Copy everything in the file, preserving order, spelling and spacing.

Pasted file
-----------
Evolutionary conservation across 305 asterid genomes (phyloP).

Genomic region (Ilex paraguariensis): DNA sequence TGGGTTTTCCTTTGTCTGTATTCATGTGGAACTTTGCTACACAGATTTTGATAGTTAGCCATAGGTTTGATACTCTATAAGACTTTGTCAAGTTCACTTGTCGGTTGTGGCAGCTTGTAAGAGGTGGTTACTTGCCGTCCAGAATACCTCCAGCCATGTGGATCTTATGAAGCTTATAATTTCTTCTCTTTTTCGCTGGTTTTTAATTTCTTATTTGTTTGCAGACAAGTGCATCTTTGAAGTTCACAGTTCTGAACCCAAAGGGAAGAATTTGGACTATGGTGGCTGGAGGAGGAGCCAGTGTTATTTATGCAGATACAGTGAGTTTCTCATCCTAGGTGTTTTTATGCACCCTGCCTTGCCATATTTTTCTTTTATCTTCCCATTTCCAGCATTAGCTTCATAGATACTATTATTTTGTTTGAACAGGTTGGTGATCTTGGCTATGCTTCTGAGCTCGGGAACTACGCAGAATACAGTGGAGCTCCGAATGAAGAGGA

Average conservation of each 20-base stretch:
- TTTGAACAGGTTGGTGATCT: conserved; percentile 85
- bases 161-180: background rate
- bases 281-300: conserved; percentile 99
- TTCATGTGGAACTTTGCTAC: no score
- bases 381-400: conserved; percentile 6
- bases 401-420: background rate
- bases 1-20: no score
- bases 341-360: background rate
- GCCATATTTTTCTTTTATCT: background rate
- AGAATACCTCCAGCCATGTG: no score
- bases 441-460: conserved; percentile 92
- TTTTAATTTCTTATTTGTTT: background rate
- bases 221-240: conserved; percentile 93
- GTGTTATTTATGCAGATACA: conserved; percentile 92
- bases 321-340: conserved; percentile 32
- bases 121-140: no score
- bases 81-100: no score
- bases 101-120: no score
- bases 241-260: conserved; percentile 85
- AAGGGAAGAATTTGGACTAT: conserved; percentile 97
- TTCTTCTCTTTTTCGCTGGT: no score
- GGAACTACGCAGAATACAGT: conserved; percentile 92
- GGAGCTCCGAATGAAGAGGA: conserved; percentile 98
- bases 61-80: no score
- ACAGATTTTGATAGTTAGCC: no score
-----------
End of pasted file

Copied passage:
Evolutionary conservation across 305 asterid genomes (phyloP).

Genomic region (Ilex paraguariensis): DNA sequence TGGGTTTTCCTTTGTCTGTATTCATGTGGAACTTTGCTACACAGATTTTGATAGTTAGCCATAGGTTTGATACTCTATAAGACTTTGTCAAGTTCACTTGTCGGTTGTGGCAGCTTGTAAGAGGTGGTTACTTGCCGTCCAGAATACCTCCAGCCATGTGGATCTTATGAAGCTTATAATTTCTTCTCTTTTTCGCTGGTTTTTAATTTCTTATTTGTTTGCAGACAAGTGCATCTTTGAAGTTCACAGTTCTGAACCCAAAGGGAAGAATTTGGACTATGGTGGCTGGAGGAGGAGCCAGTGTTATTTATGCAGATACAGTGAGTTTCTCATCCTAGGTGTTTTTATGCACCCTGCCTTGCCATATTTTTCTTTTATCTTCCCATTTCCAGCATTAGCTTCATAGATACTATTATTTTGTTTGAACAGGTTGGTGATCTTGGCTATGCTTCTGAGCTCGGGAACTACGCAGAATACAGTGGAGCTCCGAATGAAGAGGA

Average conservation of each 20-base stretch:
- TTTGAACAGGTTGGTGATCT: conserved; percentile 85
- bases 161-180: background rate
- bases 281-300: conserved; percentile 99
- TTCATGTGGAACTTTGCTAC: no score
- bases 381-400: conserved; percentile 6
- bases 401-420: background rate
- bases 1-20: no score
- bases 341-360: background rate
- GCCATATTTTTCTTTTATCT: background rate
- AGAATACCTCCAGCCATGTG: no score
- bases 441-460: conserved; percentile 92
- TTTTAATTTCTTATTTGTTT: background rate
- bases 221-240: conserved; percentile 93
- GTGTTATTTATGCAGATACA: conserved; percentile 92
- bases 321-340: conserved; percentile 32
- bases 121-140: no score
- bases 81-100: no score
- bases 101-120: no score
- bases 241-260: conserved; percentile 85
- AAGGGAAGAATTTGGACTAT: conserved; percentile 97
- TTCTTCTCTTTTTCGCTGGT: no score
- GGAACTACGCAGAATACAGT: conserved; percentile 92
- GGAGCTCCGAATGAAGAGGA: conserved; percentile 98
- bases 61-80: no score
- ACAGATTTTGATAGTTAGCC: no score